As a requirement kicked into effect last week for most workers at Ohio businesses to wear a mask or facial covering while on the job, some Athens County residents are hard at work making masks available for purchase or donation.

Passion Works Studio in Athens has been making masks for several weeks now to donate to local businesses and residents. Executive Director Patty Mitchell said that the nonprofit arts studio has made and distributed about 2,250 masks so far, going to places such as My Sister’s Place in Athens, local nursing homes, Good Works, and most recently, about 100 to the vendors at the Athens Farmers Market.

Local individuals can also donate money ($10 per mask for residents and $12.50 per mask for businesses) and get their own mask from Passion Works’ artists. You simply need to donate by going to this link and then email artist-in-residence Nancy Epling, nancy@passionworks.org, and tell her how many masks you're donated for and what size (kids 3-6, kids 7-12, medium adult and large adult are the sizes). You can then pick up your masks outside Passion Works’ building on East State Street in Athens for no-contact pick-up (or schedule a delivery to anywhere in Ohio).

Mitchell said that Passion Works is accepting donations of cloth and other materials to help continue the mask-making effort, as well. Those donations can be left on her porch at 136 North Congress Street. She noted that Rocky Brands in Nelsonville donated thousands of shoelaces recently to help make the strings for the masks.

Meanwhile, other local residents also are making masks for sale or donation. Heather Harmon, an associate professor of instruction and coordinator of community and public health programs at OU, worked with a wide variety of residents and the Athens City-County Health Department to start up a Facebook page called “Mask Makers of Athens Ohio.”

“We have a lot of people joining daily, all people who either want to help sew masks or cut them, donate materials, whatever they can do,” Harmon said. “We have some people who are selling, some who are just donating them; there’s just a lot of us.”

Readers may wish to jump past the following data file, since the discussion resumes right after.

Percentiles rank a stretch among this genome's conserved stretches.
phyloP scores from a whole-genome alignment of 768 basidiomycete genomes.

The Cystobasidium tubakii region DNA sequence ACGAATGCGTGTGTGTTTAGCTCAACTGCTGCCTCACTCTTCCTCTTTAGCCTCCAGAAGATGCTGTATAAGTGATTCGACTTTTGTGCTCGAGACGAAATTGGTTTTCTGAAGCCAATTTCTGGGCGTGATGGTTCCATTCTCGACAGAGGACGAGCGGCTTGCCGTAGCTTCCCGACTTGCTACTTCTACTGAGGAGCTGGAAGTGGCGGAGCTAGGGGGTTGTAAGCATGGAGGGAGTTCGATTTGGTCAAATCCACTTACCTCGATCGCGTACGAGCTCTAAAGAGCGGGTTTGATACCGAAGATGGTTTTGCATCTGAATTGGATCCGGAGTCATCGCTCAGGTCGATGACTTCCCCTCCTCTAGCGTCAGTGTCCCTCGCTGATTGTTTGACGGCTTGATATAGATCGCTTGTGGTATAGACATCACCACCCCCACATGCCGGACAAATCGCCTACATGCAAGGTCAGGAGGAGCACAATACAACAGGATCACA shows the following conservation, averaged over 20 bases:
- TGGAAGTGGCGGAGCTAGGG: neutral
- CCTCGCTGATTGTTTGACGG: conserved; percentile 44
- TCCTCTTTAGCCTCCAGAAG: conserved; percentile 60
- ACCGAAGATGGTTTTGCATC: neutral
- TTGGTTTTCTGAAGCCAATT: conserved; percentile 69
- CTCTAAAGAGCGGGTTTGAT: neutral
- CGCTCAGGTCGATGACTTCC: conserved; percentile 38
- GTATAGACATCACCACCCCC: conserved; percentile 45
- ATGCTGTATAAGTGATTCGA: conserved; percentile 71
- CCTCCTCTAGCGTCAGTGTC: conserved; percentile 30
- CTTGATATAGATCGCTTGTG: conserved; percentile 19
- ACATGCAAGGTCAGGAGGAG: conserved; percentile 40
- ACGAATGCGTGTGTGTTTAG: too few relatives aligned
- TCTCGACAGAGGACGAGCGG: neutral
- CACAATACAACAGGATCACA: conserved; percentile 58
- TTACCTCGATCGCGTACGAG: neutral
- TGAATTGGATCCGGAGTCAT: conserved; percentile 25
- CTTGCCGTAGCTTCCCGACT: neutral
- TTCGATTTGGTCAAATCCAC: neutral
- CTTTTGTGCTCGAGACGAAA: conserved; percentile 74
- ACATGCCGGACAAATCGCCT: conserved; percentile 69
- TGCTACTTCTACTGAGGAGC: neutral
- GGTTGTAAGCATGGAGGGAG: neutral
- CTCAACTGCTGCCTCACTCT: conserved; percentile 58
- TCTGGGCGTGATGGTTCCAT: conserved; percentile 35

Harmon, who is making masks herself for donation, said it was a way to marry two of her passions: sewing and public health.

She reminded people why wearing masks or facial covering when you’re out in public, along with other measures such as social distancing and regular washing of hands, is important right now, especially as Ohio begins to reopen several business sectors this month.

“It is about protecting you, of course, but it’s also about protecting those community members that have compromise immune systems, those that aren’t as safe,” she said. “The elderly, the children… I have a friend who has cancer. She has to completely quarantine herself.”

Harmon added that making masks has become a way for some local residents to earn some income ack after losing their jobs due to the pandemic.

In terms of what kinds of facial coverings are required in Ohio for workers, Ohio Gov. Mike DeWine in the past has said he’s not picky, as long as it’s something that covers your face and prevents moisture droplets from being spread when somebody coughs or sneezes. Most of the masks being made locally do have a pocket available to add an additional filter, as well.

In terms of other people making masks locally, Athens resident Lisa Heinz is making masks available for pick-up or delivery, (delivery orders go through this link; local pick-ups go through this link).

Southeast Ohio-based designer Coral Marie also started a mask-making project several weeks ago, and has already made 1,000 masks, with about 500 of those being donated or sold below cost for first responders (she offers a discount on masks sold on her website for those individuals). Her masks are also made sustainably in her solar-powered, zero-waste studio, with hemp and organic cotton.

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